In a general sense, a function is a rule for carrying out a computation given input values called arguments. The result of the computation is called the value or return value of the function. The computation can also have side effects, such as lasting changes in the values of variables or the contents of data structures (see Definition of side effect). A pure function is a function which, in addition to having no side effects, always returns the same value for the same combination of arguments, regardless of external factors such as machine type or system state.
In most computer languages, every function has a name. But in Lisp,
a function in the strictest sense has no name: it is an object which
can optionally be associated with a symbol (e.g.,
that serves as the function name. See Naming a Function. When a
function has been given a name, we usually also refer to that symbol
as a “function” (e.g., we refer to “the function
In this manual, the distinction between a function name and the
function object itself is usually unimportant, but we will take note
wherever it is relevant.
Certain function-like objects, called special forms and macros, also accept arguments to carry out computations. However, as explained below, these are not considered functions in Emacs Lisp.
Here are important terms for functions and function-like objects:
A function (in the strict sense, i.e., a function object) which is written in Lisp. These are described in the following section. See Lambda Expressions.
A function which is callable from Lisp but is actually written in C.
Primitives are also called built-in functions, or subrs.
Examples include functions like
addition, all special forms (see below) are also considered
Usually, a function is implemented as a primitive because it is a
fundamental part of Lisp (e.g.,
car), or because it provides a
low-level interface to operating system services, or because it needs
to run fast. Unlike functions defined in Lisp, primitives can be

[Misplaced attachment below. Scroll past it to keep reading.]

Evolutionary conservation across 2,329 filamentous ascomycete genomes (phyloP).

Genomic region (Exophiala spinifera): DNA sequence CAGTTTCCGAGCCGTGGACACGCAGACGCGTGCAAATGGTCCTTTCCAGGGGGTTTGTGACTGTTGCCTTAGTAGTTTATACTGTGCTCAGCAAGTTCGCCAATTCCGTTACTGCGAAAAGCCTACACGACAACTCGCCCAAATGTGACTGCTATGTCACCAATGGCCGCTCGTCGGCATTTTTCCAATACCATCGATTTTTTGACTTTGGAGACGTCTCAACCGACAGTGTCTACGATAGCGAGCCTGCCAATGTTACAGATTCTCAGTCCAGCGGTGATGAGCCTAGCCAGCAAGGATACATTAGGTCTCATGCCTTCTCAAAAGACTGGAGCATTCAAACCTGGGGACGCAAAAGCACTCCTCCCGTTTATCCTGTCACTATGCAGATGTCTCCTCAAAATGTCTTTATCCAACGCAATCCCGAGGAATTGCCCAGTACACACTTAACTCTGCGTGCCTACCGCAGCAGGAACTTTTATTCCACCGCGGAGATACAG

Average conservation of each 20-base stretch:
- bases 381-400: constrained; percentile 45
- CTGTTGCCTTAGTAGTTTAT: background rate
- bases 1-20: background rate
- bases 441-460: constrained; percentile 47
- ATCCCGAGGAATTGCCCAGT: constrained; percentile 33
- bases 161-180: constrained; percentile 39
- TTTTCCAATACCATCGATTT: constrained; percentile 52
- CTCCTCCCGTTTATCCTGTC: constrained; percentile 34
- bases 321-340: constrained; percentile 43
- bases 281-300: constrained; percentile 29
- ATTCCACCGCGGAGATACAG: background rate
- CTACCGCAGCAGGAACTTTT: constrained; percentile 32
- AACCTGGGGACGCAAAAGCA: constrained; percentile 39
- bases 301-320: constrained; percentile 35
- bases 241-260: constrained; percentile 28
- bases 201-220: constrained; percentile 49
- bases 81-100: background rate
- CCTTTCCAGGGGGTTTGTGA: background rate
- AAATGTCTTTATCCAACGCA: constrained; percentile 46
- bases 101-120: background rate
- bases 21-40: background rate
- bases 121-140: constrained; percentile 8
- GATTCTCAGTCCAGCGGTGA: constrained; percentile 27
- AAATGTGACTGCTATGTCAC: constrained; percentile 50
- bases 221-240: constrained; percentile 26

modified or added only by changing the C sources and recompiling
Emacs. See Writing Emacs Primitives.
A primitive that is like a function but does not evaluate all of its
arguments in the usual way. It may evaluate only some of the
arguments, or may evaluate them in an unusual order, or several times.
See Special Forms.
A construct defined in Lisp, which differs from a function in that it translates a Lisp expression into another expression which is to be evaluated instead of the original expression. Macros enable Lisp programmers to do the sorts of things that special forms can do. See Macros.
An object which can be invoked via the
primitive, usually due to the user typing in a key sequence
bound to that command. See Interactive Call. A command is
usually a function; if the function is written in Lisp, it is made
into a command by an
interactive form in the function
definition (see Defining Commands). Commands that are functions
can also be called from Lisp expressions, just like other functions.
Keyboard macros (strings and vectors) are commands also, even though they are not functions. See Keyboard Macros. We say that a symbol is a command if its function cell contains a command (see Symbol Components); such a named command can be invoked with M-x.
A function object that is much like a lambda expression, except that it also encloses an environment of lexical variable bindings. See Closures.
A function that has been compiled by the byte compiler. See Byte-Code Function Type.
A place-holder for a real function. If the autoload object is called, Emacs loads the file containing the definition of the real function, and then calls the real function. See Autoload.
You can use the function
functionp to test if an object is a
This function returns
t if object is any kind of
function, i.e., can be passed to
funcall. Note that
t for symbols that are function names,
nil for special forms.
It is also possible to find out how many arguments an arbitrary function expects:
This function provides information about the argument list of the
specified function. The returned value is a cons cell of the
(min . max), where min is the
minimum number of arguments, and max is either the maximum
number of arguments, or the symbol
many for functions with
&rest arguments, or the symbol
function is a special form.
Note that this function might return inaccurate results in some situations, such as the following:
functionp, the next three functions do not treat
a symbol as its function definition.
This function returns
t if object is a built-in function
(i.e., a Lisp primitive).
(subrp 'message) ;
messageis a symbol, ⇒ nil ; not a subr object.
(subrp (symbol-function 'message)) ⇒ t
This function returns
t if object is a byte-code
function. For example:
(byte-code-function-p (symbol-function 'next-line)) ⇒ t
This works like
func-arity, but only for built-in functions and
without symbol indirection. It signals an error for non-built-in
functions. We recommend to use